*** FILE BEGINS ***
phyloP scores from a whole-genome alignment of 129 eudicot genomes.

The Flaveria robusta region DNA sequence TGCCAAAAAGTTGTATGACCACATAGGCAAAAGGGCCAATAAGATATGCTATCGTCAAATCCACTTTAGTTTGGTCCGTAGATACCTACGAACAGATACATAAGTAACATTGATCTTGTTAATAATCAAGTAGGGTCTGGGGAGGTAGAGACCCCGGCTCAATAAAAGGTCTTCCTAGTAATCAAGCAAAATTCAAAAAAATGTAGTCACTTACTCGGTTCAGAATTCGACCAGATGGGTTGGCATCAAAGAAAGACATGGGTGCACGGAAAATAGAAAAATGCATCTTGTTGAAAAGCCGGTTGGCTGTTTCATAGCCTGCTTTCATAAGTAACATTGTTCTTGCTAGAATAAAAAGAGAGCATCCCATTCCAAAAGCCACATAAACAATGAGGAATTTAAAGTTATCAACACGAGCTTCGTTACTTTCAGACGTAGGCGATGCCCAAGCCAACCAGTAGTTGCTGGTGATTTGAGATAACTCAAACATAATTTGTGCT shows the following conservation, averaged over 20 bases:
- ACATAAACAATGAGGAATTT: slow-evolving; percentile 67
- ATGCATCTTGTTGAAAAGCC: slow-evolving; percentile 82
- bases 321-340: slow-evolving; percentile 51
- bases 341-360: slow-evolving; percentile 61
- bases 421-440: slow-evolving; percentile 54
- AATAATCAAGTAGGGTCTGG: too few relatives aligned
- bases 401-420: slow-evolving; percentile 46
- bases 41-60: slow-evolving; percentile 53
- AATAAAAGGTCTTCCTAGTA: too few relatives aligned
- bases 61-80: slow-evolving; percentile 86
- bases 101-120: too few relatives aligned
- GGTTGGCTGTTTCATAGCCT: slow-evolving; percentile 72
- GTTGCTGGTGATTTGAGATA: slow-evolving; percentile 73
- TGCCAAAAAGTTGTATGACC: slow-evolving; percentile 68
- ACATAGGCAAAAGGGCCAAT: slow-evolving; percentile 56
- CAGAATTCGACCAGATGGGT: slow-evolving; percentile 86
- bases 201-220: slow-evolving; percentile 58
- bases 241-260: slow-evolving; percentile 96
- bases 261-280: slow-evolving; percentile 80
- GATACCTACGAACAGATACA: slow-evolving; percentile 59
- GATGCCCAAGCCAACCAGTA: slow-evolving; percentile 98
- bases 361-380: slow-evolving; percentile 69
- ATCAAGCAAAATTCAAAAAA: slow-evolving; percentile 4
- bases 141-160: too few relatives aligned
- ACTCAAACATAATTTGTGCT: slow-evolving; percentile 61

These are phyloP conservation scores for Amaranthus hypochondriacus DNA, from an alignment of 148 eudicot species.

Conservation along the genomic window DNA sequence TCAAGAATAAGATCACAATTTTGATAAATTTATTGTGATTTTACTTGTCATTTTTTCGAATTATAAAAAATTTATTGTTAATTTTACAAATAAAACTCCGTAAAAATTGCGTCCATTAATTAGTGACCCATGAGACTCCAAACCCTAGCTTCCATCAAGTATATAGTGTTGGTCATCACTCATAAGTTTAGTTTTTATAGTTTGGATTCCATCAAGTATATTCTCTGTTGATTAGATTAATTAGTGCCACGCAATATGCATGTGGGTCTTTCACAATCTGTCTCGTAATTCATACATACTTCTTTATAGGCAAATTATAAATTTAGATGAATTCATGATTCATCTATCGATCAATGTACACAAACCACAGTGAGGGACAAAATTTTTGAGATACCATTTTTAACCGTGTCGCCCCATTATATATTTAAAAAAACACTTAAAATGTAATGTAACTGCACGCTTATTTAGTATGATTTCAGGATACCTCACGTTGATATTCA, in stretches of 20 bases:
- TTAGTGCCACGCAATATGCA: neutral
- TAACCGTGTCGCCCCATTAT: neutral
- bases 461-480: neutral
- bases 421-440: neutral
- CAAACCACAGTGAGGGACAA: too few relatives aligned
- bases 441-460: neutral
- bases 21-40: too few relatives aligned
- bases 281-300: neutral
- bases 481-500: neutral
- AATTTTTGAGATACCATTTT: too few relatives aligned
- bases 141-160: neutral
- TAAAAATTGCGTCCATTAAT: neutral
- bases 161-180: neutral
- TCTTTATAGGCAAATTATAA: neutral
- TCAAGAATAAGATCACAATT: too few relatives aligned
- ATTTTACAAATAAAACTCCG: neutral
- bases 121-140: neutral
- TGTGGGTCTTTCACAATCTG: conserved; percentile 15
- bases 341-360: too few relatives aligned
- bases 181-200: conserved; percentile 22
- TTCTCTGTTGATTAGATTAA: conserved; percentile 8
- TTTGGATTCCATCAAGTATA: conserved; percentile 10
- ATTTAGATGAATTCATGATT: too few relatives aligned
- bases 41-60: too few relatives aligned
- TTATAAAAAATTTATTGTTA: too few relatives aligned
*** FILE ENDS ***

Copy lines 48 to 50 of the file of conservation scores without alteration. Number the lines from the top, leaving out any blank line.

- bases 341-360: too few relatives aligned
- bases 181-200: conserved; percentile 22
- TTCTCTGTTGATTAGATTAA: conserved; percentile 8